Bathing Persons With Alzheimer's Disease aT Home (The BATH Study)
|Alzheimer Disease||Behavioral: Bathing Support Intervention (BSI) Behavioral: Caregiver reminiscence with coaching|
|Study Design:||Allocation: Randomized
Intervention Model: Parallel Assignment
Masking: Open Label
|Official Title:||Reminiscence During Bathing Persons With Alzheimer's Disease at Home|
- Care Recipient: Resistiveness to care; discomfort [ Time Frame: Baseline, post 3-week intervention, and 3-week follow-up. ]
- Caregiver: Self-efficacy; interactive behaviors [ Time Frame: Baseline, post 3-week intervention, and 3-week follow-up. ]
- Caregiver burden & satisfaction [ Time Frame: Baseline, post 3-week intervention, and 3-week follow-up. ]
|Study Start Date:||September 2002|
|Study Completion Date:||June 2006|
|Primary Completion Date:||June 2006 (Final data collection date for primary outcome measure)|
Behavioral: Bathing Support Intervention (BSI)
Bathing Support Intervention - Review of caregiver current practices and perceptions and care recipient behavioral symptoms associated with bathing with pattern analysis based on observation; skill building for bathing and communication techniques; coaching for implementation
Behavioral: Caregiver reminiscence with coaching
BSI plus Reminiscence - BSI as above plus caregiver interview to ascertain pleasant long-term memories (e.g. stories, pictures, music) developed into a "crib sheet" for caregiver use conversationally prior to and during the bath
Bath time is often distressing to persons with Alzheimer's disease (AD), leading to behavioral symptoms of resistiveness to care. Encountering these behaviors is distressing for caregivers, as well. Most studies of intervention for behavioral symptoms of AD have been done in nursing homes, but most care takes place in the home. The overall goal of this research is to improve the at-home bathing experience of both patients with AD and their spouse caregivers. This study builds on preliminary studies that: 1) developed observational measures of patient behaviors, and 2) developed and pilot tested the reminiscence during bathing intervention.
This randomized clinical trial will evaluate the effectiveness of a 3-week reminiscence intervention, applied during bathing persons with AD, in decreasing resistiveness to care (RTC), relieving patient discomfort, and improving spouse caregiver appraisals of burden, self-efficacy with bathing, and satisfaction. Reminiscence provides an intervention that draws on preserved individuality and memories, easily implemented by caregivers in a home setting. Home visits and telephone calls provide coaching and practice for caregivers in implementation. The sample includes 100 patient/spouse caregiver couples, randomized into one of two groups: reminiscence with coaching or bathing support (control).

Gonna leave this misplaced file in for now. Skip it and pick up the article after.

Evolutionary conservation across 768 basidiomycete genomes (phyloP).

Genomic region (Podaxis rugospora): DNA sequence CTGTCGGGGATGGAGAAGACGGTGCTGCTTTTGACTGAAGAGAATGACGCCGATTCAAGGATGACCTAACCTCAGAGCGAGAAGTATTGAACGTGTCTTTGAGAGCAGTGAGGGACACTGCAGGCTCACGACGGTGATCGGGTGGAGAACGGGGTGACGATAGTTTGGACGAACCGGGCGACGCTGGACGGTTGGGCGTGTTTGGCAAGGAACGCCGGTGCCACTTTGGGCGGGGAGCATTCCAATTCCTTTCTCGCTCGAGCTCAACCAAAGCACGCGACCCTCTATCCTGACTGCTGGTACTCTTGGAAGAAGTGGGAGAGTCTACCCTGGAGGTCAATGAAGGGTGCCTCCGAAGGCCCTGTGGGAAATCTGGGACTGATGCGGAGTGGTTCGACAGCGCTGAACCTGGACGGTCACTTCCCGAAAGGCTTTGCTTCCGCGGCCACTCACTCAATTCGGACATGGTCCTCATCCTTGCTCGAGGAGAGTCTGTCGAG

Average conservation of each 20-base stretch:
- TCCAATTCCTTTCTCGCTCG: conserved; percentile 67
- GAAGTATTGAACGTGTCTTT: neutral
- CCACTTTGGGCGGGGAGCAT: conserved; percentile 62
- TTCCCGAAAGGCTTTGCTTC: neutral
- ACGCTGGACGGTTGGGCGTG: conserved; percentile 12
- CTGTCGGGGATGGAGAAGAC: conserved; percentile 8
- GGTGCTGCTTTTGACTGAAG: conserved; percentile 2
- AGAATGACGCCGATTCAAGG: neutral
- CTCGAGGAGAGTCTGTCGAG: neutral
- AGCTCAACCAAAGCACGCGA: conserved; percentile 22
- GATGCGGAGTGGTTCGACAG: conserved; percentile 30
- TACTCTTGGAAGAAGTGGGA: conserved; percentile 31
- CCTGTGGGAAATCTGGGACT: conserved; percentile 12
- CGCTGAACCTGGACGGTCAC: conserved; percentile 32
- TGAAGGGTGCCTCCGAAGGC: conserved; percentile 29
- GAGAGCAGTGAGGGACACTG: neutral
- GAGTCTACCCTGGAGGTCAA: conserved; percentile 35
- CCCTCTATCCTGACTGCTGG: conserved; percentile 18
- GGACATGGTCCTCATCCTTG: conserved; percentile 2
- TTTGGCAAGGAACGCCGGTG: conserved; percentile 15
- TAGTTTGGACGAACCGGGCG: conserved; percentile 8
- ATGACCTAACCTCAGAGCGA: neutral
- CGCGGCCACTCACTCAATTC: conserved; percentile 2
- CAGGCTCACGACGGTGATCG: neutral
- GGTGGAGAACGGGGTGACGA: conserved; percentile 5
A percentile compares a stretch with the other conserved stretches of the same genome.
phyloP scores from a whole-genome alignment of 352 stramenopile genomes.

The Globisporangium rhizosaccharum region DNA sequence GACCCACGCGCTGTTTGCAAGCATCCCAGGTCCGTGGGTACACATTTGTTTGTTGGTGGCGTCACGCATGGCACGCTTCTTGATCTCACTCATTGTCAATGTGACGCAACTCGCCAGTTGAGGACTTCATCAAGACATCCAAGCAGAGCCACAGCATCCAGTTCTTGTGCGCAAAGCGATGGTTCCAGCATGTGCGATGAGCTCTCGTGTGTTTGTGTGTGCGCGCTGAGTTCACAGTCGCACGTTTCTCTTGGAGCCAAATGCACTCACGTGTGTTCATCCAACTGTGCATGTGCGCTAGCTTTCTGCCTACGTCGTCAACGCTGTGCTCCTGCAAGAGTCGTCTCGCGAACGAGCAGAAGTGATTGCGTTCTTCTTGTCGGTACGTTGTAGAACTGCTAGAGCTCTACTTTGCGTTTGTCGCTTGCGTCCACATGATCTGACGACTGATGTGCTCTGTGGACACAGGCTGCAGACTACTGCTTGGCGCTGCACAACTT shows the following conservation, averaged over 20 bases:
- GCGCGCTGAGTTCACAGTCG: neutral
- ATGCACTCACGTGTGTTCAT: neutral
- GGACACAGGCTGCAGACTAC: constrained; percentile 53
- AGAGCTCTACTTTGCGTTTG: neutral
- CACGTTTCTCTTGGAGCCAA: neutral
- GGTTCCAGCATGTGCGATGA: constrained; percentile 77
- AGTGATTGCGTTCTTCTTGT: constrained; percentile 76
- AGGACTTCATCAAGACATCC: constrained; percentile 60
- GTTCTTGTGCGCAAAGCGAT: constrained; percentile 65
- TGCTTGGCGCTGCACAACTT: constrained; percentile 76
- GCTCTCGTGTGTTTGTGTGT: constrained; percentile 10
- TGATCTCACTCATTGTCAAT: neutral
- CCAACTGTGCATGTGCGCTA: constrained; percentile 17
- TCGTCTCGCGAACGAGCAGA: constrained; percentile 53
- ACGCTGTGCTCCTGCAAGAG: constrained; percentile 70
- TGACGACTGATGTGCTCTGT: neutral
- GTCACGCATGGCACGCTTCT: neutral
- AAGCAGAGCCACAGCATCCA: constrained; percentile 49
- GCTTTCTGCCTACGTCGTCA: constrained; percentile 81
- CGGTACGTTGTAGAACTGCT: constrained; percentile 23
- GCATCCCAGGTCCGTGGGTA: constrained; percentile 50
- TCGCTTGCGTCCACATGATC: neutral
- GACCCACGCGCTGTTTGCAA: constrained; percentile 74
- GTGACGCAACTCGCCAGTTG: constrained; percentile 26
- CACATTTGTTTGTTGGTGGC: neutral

Bathing support will be provided to participants in both conditions including: individualized assessment; education regarding bathing techniques for people with dementia; and individualized problem solving. In addition to the bathing support intervention, participants in the experimental group will receive a pleasant memories interview and reminiscence script with coaching for implementation. Using repeated measures design, observations will be made at baseline, post-intervention (5 weeks), and follow-up (8 weeks).
In the coaching/practicing/support phase of the study, caregivers will receive 1-hour home visits by a Nurse Interventionist (NI) for two weeks with caregiver practice and telephone support in between the in-home coaching/support visits. During the home visits, the NI will: (a) review the written reminiscence script and "crib sheet" with the spouse and role-model its use, (b) discuss instructions for delivering the reminiscence intervention to the patient immediately prior to and during the bath/shower, (c) teach the spouse to record patient behavior and intervention intensity using visual analog scales, and (d) review general approaches to bathing including a calm, unhurried approach, smiling, eye contact, brief description of what to expect, simple directions with time for the patient to respond, encourage patient participation, try not to respond to negative behaviors, praise for positive behaviors. Spouse caregivers will be encouraged to practice using the reminiscence intervention with every bath/shower for a 2-week period and to record the frequency of program implementation throughout the week on the data sheets.
Please refer to this study by its ClinicalTrials.gov identifier: NCT00062569
|United States, Massachusetts|
|Boston College, William F. Connell School of Nursing|
|Chestnut Hill, Massachusetts, United States, 02467-3812|
|Principal Investigator:||Ellen K. Mahoney, DNS, RN||Boston College, William F. Connell School of Nursing|